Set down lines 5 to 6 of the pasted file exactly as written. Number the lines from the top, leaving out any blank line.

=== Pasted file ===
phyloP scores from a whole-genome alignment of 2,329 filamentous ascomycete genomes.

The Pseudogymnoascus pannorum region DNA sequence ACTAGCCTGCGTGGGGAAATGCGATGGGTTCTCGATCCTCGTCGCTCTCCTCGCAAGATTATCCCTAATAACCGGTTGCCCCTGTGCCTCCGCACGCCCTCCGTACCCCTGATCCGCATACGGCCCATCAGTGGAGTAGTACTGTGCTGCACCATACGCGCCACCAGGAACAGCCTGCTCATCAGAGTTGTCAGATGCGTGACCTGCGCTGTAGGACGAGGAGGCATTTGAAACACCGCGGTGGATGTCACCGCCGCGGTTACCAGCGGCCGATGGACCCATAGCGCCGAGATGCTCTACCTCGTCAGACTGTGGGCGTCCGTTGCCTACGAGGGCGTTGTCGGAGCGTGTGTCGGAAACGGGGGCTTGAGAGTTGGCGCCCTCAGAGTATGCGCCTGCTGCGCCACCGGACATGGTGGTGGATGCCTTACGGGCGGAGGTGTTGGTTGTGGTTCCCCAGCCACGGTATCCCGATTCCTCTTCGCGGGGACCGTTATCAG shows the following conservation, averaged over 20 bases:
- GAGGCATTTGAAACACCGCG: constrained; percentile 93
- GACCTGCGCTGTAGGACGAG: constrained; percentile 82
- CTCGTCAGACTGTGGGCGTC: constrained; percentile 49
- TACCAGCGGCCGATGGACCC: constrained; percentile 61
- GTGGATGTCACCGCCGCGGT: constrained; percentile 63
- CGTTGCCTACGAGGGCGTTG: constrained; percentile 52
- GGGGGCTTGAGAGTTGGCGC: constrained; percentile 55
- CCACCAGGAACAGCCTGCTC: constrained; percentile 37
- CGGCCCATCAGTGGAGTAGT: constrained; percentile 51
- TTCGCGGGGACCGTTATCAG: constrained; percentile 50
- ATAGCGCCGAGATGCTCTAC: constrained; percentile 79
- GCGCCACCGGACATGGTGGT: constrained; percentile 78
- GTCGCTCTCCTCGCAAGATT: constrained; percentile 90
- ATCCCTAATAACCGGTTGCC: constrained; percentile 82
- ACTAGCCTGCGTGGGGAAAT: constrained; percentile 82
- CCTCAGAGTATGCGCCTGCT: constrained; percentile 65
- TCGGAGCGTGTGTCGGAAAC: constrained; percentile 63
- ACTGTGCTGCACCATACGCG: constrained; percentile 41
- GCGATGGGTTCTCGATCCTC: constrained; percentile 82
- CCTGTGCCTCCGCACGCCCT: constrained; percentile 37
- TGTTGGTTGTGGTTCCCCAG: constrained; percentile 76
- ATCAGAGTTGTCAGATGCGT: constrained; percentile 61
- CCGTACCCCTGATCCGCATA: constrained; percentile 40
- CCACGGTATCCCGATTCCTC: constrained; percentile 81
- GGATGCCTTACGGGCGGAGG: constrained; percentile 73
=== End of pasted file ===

- CTCGTCAGACTGTGGGCGTC: constrained; percentile 49
- TACCAGCGGCCGATGGACCC: constrained; percentile 61